Every year, when he was commandant of the Marine Corps between 1995 and 1999, Gen. Charles Krulak and his wife would spend the week before Christmas baking hundreds of cookies, which they wrapped in small packages. At 4 a.m. on Christmas Day, Gen. Krulak would begin driving himself to every Marine guard post in the nearby Washington-Maryland-Virginia area and deliver a package of cookies to each Marine whose turn it was to be pulling guard on Christmas Day.
At Quantico, one of his stops, Krulak went to the command center and gave cookies to the young lance corporal on duty. The general asked the enlisted Marine who the officer of the day was. The lance corporal answered, "Sir, it's Brig. Gen. Mattis," to which (as the commandant told Dr. Albert Pierce of the United States Naval Academy), Krulak replied, "No, no, no. I know who Gen. Mattis is. I mean, who's the officer of the day today, Christmas Day?"
The young Marine was undoubtedly relieved when Gen. Mattis, in a duty uniform and with his sword, appeared. When questioned by Krulak, he simply explained that the young officer who was scheduled to have duty on Christmas Day had a wife and family and so he, Gen. Mattis, took his place, convinced that it was better for a young father and husband to spend Christmas with his family.
Quick quiz: Can any of us name a prominent CEO, university president or U.S. senator about whom a similar story — of decency and thoughtfulness toward those beneath him in rank — can be told? One of the reasons that a lot of people, including many former Marines, are both relieved and pleased with President-elect Donald J. Trump's selection of this general to be secretary of defense is that James Mattis personifies the Marine Corps rule "Officers eat last."
The Marine officer does not eat until everyone subordinate to him — all the lance corporals and privates — has first been fed. Marines honor the principle that loyalty goes both down and up the chain of command. Is there anyone who does not agree that ours would be a more humane and more just country and national community if the princes of Wall Street and the royalty of Washington accepted that officers eat last?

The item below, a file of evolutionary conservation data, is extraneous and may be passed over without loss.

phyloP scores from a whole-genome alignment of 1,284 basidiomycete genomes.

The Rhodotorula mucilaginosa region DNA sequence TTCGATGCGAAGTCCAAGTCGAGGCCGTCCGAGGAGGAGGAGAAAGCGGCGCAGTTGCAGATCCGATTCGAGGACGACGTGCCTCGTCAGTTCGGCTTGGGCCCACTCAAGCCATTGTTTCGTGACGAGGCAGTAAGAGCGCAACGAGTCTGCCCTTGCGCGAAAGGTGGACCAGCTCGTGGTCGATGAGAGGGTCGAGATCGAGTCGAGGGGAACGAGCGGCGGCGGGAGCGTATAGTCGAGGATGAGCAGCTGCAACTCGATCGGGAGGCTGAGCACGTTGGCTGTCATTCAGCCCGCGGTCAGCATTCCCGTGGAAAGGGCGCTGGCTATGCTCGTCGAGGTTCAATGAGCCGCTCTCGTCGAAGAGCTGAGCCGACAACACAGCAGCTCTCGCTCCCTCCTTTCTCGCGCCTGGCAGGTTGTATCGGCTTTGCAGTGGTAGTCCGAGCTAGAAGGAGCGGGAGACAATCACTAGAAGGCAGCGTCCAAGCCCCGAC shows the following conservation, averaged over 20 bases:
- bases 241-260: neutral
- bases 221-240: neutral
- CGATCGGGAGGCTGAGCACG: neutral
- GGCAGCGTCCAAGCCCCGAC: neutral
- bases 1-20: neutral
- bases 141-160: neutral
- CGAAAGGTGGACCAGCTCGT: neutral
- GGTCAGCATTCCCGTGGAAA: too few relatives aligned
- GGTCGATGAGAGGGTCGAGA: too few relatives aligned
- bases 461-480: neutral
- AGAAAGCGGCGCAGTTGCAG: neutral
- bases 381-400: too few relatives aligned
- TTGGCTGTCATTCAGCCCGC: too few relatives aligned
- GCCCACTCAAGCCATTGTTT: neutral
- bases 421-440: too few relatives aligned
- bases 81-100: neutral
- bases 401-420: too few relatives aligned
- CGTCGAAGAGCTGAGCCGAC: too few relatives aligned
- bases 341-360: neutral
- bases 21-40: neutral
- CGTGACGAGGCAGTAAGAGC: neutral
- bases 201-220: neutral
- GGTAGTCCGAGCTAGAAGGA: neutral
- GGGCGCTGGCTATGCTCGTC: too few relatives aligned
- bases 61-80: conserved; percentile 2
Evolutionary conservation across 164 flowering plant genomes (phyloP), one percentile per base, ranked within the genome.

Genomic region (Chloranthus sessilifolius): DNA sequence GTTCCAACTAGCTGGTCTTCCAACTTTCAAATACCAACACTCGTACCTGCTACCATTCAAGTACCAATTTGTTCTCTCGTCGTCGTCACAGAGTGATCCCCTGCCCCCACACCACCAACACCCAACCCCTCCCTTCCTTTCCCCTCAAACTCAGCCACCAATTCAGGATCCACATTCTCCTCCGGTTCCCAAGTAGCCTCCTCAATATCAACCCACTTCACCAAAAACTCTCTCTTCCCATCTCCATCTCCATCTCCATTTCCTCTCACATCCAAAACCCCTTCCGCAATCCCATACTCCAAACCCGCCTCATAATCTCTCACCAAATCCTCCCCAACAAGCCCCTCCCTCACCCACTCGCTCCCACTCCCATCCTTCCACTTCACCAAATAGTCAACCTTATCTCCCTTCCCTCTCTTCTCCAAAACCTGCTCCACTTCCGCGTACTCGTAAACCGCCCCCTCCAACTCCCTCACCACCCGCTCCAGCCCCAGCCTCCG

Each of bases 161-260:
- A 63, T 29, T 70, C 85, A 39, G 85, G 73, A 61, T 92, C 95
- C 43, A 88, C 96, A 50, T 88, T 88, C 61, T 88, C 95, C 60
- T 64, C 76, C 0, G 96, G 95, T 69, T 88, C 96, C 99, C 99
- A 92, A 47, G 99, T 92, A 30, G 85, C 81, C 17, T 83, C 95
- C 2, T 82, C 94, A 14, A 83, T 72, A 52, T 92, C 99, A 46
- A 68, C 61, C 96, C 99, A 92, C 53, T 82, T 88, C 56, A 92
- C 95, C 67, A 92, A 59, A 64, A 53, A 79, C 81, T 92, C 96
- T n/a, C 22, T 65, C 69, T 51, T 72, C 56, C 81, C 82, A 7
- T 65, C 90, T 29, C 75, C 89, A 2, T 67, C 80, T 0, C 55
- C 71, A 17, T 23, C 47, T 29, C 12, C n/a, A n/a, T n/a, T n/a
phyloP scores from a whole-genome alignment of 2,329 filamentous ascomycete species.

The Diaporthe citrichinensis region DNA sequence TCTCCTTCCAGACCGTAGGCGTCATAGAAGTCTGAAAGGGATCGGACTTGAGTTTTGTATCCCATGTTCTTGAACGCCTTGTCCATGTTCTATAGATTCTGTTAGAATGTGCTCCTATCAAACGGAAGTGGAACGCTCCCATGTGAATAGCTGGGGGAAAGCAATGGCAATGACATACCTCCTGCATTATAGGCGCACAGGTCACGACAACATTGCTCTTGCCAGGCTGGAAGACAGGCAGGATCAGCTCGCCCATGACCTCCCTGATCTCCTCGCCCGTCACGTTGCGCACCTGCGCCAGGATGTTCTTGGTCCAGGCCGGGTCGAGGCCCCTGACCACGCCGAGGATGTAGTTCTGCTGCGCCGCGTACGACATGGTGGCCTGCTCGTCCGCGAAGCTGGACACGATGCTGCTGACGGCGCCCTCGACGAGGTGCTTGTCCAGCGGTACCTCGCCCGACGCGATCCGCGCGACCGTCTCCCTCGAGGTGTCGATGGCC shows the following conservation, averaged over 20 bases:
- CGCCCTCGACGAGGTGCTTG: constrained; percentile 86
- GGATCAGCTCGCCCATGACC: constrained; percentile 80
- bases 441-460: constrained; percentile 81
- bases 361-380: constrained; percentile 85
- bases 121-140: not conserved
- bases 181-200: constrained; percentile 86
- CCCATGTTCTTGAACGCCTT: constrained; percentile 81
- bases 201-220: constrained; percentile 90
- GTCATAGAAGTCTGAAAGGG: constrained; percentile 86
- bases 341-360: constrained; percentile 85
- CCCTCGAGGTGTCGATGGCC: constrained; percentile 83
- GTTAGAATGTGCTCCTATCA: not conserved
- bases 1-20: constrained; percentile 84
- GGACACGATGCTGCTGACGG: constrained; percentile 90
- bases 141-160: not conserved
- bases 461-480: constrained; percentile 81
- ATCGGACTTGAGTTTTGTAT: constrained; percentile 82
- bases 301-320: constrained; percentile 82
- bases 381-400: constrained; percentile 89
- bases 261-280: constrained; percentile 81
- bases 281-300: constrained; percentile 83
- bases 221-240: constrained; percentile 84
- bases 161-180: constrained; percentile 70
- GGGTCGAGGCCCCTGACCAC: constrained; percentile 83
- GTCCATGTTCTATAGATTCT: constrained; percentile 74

I have met Gen. Mattis, though I do not pretend to know him. But those whom I know who have served with him overwhelmingly salute his character, his intellect and his independence. He does not fawn on or flatter the powerful. He has never been an apple-polisher or anybody's sycophant. After candidate Trump, during the campaign, advocated banning all Muslims from even entering the United States, Gen. Mattis was characteristically blunt: "This kind of thing is causing us great damage right now, and it's sending shock waves through this international system."
With the enormously respected Marine Gen. Joseph Dunford continuing as the chairman of the Joint Chiefs of Staff and with Gen. Mattis as secretary of defense, the Marines, the smallest of our military forces, with just 182,000 on active duty, stand to have — to the resentment of the Army, the Navy and the Air Force — greater influence in the making and enforcing of our American foreign and defense policies than at any other time. And given the high quality of Gens. Mattis and Dunford, that should be welcome news for America and for the world.
To find out more about Mark Shields and read his past columns, visit the Creators Syndicate webpage at www.creators.com.